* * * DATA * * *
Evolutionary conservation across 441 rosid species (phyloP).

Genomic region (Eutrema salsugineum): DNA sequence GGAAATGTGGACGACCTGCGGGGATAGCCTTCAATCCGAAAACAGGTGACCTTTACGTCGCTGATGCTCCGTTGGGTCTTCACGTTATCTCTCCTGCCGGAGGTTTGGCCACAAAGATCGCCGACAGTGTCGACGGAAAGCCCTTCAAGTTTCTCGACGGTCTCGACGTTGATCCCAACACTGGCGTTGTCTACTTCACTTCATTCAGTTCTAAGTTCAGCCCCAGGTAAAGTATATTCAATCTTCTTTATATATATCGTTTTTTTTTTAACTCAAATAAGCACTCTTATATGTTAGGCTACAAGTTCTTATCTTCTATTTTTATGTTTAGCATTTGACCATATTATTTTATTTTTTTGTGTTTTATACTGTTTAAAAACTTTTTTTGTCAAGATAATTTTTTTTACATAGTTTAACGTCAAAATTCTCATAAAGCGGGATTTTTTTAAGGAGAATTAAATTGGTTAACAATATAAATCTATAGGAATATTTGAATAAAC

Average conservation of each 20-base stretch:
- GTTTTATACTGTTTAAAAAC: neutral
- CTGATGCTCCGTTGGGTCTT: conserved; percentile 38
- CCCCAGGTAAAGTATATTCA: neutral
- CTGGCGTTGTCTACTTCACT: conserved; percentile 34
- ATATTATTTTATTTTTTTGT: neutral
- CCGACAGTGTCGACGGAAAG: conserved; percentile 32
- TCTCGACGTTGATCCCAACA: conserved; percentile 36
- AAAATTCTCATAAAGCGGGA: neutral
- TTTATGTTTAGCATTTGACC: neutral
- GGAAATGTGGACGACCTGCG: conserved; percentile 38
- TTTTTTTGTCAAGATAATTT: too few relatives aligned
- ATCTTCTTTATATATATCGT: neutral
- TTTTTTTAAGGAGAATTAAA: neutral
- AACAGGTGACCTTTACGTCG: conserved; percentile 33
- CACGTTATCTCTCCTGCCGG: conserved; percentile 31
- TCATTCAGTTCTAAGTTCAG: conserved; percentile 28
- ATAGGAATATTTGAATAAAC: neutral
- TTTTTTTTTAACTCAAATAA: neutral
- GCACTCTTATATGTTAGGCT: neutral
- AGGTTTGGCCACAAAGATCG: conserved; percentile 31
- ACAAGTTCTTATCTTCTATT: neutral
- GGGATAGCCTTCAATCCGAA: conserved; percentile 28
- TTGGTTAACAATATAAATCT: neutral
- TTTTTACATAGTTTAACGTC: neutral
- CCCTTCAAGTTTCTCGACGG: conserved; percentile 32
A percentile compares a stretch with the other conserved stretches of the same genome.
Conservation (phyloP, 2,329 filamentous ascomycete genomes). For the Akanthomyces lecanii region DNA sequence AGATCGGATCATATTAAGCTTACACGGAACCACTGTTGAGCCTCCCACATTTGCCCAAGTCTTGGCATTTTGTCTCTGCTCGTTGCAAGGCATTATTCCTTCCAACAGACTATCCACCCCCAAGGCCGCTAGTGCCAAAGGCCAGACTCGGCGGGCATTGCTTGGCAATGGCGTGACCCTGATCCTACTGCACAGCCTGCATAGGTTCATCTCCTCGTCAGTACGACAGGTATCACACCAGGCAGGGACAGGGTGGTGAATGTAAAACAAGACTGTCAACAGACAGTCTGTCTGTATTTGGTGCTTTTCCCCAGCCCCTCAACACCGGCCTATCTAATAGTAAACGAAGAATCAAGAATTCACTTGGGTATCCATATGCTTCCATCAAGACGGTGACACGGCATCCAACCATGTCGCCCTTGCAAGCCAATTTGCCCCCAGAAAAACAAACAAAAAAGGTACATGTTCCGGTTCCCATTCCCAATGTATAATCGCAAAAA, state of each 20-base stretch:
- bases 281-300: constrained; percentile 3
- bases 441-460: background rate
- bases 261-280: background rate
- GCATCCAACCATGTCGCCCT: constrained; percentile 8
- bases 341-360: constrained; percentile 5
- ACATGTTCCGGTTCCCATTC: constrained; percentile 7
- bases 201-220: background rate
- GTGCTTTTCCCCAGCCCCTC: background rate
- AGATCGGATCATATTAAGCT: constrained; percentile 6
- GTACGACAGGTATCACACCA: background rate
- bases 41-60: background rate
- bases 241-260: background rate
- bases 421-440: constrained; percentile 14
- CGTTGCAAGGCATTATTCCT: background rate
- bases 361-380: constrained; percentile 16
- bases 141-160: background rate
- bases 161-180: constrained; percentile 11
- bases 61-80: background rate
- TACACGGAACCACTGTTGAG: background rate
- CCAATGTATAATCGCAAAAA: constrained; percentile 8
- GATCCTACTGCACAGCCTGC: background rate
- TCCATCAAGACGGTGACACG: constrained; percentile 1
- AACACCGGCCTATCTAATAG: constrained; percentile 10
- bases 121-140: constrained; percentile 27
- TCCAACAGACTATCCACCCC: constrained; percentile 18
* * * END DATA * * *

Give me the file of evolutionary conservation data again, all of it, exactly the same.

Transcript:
Evolutionary conservation across 441 rosid species (phyloP).

Genomic region (Eutrema salsugineum): DNA sequence GGAAATGTGGACGACCTGCGGGGATAGCCTTCAATCCGAAAACAGGTGACCTTTACGTCGCTGATGCTCCGTTGGGTCTTCACGTTATCTCTCCTGCCGGAGGTTTGGCCACAAAGATCGCCGACAGTGTCGACGGAAAGCCCTTCAAGTTTCTCGACGGTCTCGACGTTGATCCCAACACTGGCGTTGTCTACTTCACTTCATTCAGTTCTAAGTTCAGCCCCAGGTAAAGTATATTCAATCTTCTTTATATATATCGTTTTTTTTTTAACTCAAATAAGCACTCTTATATGTTAGGCTACAAGTTCTTATCTTCTATTTTTATGTTTAGCATTTGACCATATTATTTTATTTTTTTGTGTTTTATACTGTTTAAAAACTTTTTTTGTCAAGATAATTTTTTTTACATAGTTTAACGTCAAAATTCTCATAAAGCGGGATTTTTTTAAGGAGAATTAAATTGGTTAACAATATAAATCTATAGGAATATTTGAATAAAC

Average conservation of each 20-base stretch:
- GTTTTATACTGTTTAAAAAC: neutral
- CTGATGCTCCGTTGGGTCTT: conserved; percentile 38
- CCCCAGGTAAAGTATATTCA: neutral
- CTGGCGTTGTCTACTTCACT: conserved; percentile 34
- ATATTATTTTATTTTTTTGT: neutral
- CCGACAGTGTCGACGGAAAG: conserved; percentile 32
- TCTCGACGTTGATCCCAACA: conserved; percentile 36
- AAAATTCTCATAAAGCGGGA: neutral
- TTTATGTTTAGCATTTGACC: neutral
- GGAAATGTGGACGACCTGCG: conserved; percentile 38
- TTTTTTTGTCAAGATAATTT: too few relatives aligned
- ATCTTCTTTATATATATCGT: neutral
- TTTTTTTAAGGAGAATTAAA: neutral
- AACAGGTGACCTTTACGTCG: conserved; percentile 33
- CACGTTATCTCTCCTGCCGG: conserved; percentile 31
- TCATTCAGTTCTAAGTTCAG: conserved; percentile 28
- ATAGGAATATTTGAATAAAC: neutral
- TTTTTTTTTAACTCAAATAA: neutral
- GCACTCTTATATGTTAGGCT: neutral
- AGGTTTGGCCACAAAGATCG: conserved; percentile 31
- ACAAGTTCTTATCTTCTATT: neutral
- GGGATAGCCTTCAATCCGAA: conserved; percentile 28
- TTGGTTAACAATATAAATCT: neutral
- TTTTTACATAGTTTAACGTC: neutral
- CCCTTCAAGTTTCTCGACGG: conserved; percentile 32
A percentile compares a stretch with the other conserved stretches of the same genome.
Conservation (phyloP, 2,329 filamentous ascomycete genomes). For the Akanthomyces lecanii region DNA sequence AGATCGGATCATATTAAGCTTACACGGAACCACTGTTGAGCCTCCCACATTTGCCCAAGTCTTGGCATTTTGTCTCTGCTCGTTGCAAGGCATTATTCCTTCCAACAGACTATCCACCCCCAAGGCCGCTAGTGCCAAAGGCCAGACTCGGCGGGCATTGCTTGGCAATGGCGTGACCCTGATCCTACTGCACAGCCTGCATAGGTTCATCTCCTCGTCAGTACGACAGGTATCACACCAGGCAGGGACAGGGTGGTGAATGTAAAACAAGACTGTCAACAGACAGTCTGTCTGTATTTGGTGCTTTTCCCCAGCCCCTCAACACCGGCCTATCTAATAGTAAACGAAGAATCAAGAATTCACTTGGGTATCCATATGCTTCCATCAAGACGGTGACACGGCATCCAACCATGTCGCCCTTGCAAGCCAATTTGCCCCCAGAAAAACAAACAAAAAAGGTACATGTTCCGGTTCCCATTCCCAATGTATAATCGCAAAAA, state of each 20-base stretch:
- bases 281-300: constrained; percentile 3
- bases 441-460: background rate
- bases 261-280: background rate
- GCATCCAACCATGTCGCCCT: constrained; percentile 8
- bases 341-360: constrained; percentile 5
- ACATGTTCCGGTTCCCATTC: constrained; percentile 7
- bases 201-220: background rate
- GTGCTTTTCCCCAGCCCCTC: background rate
- AGATCGGATCATATTAAGCT: constrained; percentile 6
- GTACGACAGGTATCACACCA: background rate
- bases 41-60: background rate
- bases 241-260: background rate
- bases 421-440: constrained; percentile 14
- CGTTGCAAGGCATTATTCCT: background rate
- bases 361-380: constrained; percentile 16
- bases 141-160: background rate
- bases 161-180: constrained; percentile 11
- bases 61-80: background rate
- TACACGGAACCACTGTTGAG: background rate
- CCAATGTATAATCGCAAAAA: constrained; percentile 8
- GATCCTACTGCACAGCCTGC: background rate
- TCCATCAAGACGGTGACACG: constrained; percentile 1
- AACACCGGCCTATCTAATAG: constrained; percentile 10
- bases 121-140: constrained; percentile 27
- TCCAACAGACTATCCACCCC: constrained; percentile 18